A few days ago, I received my monthly credit card statement (the only card that I still have open) and much to my shock, my APR jumped from 9.99% to 24.99%. I have held this card since 1996 and have been late on but a few payments. Tonight, I finally got around to calling customer service. I took a few deep breaths before getting my new pal on the phone. As I explained my situation, he quickly responded with, "Sir, your new rate is actually 29.99%." "Oh really? Wonderful!" I responded. It turns out, at least according to this young chap, Citibank mailed me a letter in October which outlined two options: 1) cancel my account or 2) accept a 29.99% rate. I don't recall ever seeing this letter. I'm sure they popped it into one of those letters that appears to be junk mail so their customers would just toss it.
When my new buddy said there was little he could do, he offered to transfer me over to his manager. This new lad, who had the most lifeless and monotone Flanders voice known to mankind, proceeded to tell me that they raised their rates across the board because of "economic conditions." "Is that right?" I said. "Sir, we have not seen economic times like this since the 1930s." Oh yes, I was mere seconds from witnessing my iPhone stuck inside the Sony TV that I haven't turned on in months. "Well, sir," I began, "do you think that perhaps a certain company called Citigroup had a little something to do with what led to the near collapse of our economy?" He paused. "That may be so, but that doesn't influence where the economy stands now." "Excuse me?" I shot back. "Sir, I've done the best I can do. I will get your rate down to 22.99%." "I've done business with you guys for 14 years, had a 9.99% rate and have been a consistent customer, yet the best you can do is to RAISE my rate 13% points?" "Sir, it's the economy."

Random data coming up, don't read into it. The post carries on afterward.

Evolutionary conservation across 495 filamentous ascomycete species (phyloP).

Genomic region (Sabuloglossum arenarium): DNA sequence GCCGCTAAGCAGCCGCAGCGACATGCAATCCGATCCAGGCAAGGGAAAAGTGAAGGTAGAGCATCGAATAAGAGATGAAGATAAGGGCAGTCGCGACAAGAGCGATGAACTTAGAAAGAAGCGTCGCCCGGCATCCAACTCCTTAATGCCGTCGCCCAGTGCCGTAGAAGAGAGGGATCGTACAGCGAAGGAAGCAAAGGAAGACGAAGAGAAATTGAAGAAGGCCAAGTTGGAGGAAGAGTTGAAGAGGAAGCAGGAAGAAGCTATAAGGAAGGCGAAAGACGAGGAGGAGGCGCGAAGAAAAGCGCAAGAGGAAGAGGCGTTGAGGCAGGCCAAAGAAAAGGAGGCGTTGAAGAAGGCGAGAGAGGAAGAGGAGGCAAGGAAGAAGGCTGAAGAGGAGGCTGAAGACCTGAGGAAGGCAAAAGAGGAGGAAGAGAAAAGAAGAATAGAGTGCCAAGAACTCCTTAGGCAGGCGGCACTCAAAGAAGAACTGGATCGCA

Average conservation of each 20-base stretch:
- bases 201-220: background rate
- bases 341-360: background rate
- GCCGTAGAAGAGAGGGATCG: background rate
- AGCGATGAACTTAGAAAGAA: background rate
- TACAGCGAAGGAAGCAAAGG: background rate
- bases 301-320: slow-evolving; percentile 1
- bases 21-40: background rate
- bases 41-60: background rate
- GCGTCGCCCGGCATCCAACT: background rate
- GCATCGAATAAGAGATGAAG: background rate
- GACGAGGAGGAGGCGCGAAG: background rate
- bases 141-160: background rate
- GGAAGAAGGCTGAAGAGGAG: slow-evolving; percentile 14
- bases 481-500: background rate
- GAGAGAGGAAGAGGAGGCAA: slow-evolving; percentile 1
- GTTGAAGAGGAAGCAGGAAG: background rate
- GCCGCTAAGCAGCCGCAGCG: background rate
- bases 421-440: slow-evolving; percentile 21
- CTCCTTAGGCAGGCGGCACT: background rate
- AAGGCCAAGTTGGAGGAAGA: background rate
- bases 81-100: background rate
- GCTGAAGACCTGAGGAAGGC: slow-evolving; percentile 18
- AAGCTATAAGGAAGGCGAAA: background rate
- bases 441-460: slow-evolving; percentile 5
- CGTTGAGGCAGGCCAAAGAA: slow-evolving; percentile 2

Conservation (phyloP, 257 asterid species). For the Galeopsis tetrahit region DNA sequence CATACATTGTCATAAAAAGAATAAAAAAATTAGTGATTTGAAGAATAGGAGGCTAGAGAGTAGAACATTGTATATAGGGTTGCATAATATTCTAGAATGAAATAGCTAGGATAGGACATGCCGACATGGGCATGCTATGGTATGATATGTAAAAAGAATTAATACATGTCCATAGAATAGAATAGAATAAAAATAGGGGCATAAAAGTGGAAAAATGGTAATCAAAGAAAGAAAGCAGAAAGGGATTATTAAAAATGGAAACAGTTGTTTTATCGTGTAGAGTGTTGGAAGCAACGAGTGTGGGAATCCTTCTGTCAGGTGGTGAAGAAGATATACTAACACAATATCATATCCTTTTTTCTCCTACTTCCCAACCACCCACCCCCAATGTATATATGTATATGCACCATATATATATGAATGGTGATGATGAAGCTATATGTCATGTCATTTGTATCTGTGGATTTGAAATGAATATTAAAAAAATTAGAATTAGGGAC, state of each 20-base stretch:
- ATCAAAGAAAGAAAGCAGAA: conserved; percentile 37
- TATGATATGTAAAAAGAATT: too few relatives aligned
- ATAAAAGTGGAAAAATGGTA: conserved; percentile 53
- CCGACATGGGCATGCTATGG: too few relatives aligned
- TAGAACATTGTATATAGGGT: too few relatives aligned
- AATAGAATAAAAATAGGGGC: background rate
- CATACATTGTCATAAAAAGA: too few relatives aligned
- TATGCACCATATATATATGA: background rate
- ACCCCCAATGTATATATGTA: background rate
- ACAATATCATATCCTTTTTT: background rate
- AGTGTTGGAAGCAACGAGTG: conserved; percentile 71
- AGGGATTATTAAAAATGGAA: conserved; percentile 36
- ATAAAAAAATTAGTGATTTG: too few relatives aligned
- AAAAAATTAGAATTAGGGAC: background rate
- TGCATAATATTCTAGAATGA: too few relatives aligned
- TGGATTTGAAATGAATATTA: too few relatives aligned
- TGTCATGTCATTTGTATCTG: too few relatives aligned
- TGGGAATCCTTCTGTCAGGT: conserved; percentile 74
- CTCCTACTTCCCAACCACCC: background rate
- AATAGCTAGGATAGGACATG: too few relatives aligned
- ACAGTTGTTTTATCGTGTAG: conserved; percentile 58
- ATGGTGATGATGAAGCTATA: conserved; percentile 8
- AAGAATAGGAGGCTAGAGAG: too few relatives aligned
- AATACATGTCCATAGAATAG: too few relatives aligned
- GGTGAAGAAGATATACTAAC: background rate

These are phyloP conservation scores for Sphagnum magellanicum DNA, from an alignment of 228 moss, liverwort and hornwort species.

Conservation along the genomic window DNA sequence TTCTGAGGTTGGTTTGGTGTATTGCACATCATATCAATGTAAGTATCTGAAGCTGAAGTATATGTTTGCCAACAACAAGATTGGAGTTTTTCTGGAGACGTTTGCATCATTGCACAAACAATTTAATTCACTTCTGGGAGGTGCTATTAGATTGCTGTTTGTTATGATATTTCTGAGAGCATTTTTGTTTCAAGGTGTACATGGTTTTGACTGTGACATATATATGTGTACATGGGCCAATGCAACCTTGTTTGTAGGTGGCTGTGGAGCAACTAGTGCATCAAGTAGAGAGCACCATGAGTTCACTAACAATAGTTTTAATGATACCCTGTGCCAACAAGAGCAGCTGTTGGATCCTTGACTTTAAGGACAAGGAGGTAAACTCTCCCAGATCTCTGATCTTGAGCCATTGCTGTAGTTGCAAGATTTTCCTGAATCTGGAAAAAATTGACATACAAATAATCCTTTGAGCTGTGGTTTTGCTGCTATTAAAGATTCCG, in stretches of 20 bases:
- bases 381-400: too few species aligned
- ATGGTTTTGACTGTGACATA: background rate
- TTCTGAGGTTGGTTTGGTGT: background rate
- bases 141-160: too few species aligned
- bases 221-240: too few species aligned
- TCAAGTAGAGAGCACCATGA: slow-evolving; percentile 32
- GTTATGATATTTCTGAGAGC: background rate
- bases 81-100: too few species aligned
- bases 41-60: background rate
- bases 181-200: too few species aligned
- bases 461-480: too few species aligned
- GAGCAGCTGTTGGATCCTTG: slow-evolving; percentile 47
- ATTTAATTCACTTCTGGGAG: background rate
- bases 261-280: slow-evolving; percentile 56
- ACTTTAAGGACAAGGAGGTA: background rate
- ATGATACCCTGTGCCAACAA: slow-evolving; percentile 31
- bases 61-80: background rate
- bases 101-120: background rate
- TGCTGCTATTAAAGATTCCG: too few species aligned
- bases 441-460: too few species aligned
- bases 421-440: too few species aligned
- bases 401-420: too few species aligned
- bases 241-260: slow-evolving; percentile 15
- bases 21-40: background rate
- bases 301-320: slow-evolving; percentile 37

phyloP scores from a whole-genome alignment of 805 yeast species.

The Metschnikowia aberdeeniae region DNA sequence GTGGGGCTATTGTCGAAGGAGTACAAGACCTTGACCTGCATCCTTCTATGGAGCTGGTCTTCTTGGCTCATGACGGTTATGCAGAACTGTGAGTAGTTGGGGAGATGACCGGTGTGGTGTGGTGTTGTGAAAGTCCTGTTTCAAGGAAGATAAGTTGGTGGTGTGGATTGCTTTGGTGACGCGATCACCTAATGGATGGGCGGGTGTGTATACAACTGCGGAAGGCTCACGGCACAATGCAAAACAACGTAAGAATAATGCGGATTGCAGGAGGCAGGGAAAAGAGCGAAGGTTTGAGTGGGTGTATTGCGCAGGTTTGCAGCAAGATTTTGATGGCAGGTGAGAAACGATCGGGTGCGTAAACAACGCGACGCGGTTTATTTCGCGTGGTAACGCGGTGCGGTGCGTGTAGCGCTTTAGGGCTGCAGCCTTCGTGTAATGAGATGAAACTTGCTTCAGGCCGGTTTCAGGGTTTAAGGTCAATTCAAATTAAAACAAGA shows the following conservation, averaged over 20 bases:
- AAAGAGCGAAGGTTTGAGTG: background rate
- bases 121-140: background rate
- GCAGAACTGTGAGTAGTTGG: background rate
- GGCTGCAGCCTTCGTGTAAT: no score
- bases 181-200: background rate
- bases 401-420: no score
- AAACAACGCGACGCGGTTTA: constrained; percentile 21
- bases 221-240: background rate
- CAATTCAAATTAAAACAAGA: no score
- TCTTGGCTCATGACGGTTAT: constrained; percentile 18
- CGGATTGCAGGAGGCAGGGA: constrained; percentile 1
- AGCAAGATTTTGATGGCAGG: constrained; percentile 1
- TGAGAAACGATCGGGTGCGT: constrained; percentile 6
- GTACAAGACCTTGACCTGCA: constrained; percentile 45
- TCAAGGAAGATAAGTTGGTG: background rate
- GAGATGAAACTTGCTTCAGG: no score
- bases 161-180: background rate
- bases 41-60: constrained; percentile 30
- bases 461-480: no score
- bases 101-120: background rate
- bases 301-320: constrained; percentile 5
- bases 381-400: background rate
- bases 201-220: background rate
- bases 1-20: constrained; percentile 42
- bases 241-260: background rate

If I hadn't recently found out that I've accrued quite a few frequent flier miles via this card, I would have canceled it that moment. I did, however, pay it off in full. My balance is now $0 and once I take that trip to Fiji or South Korea or Bangor, Maine, well, that card will cease to exist.
I urge you all to check your rates this very second. And where is Ralph Nader when we need him?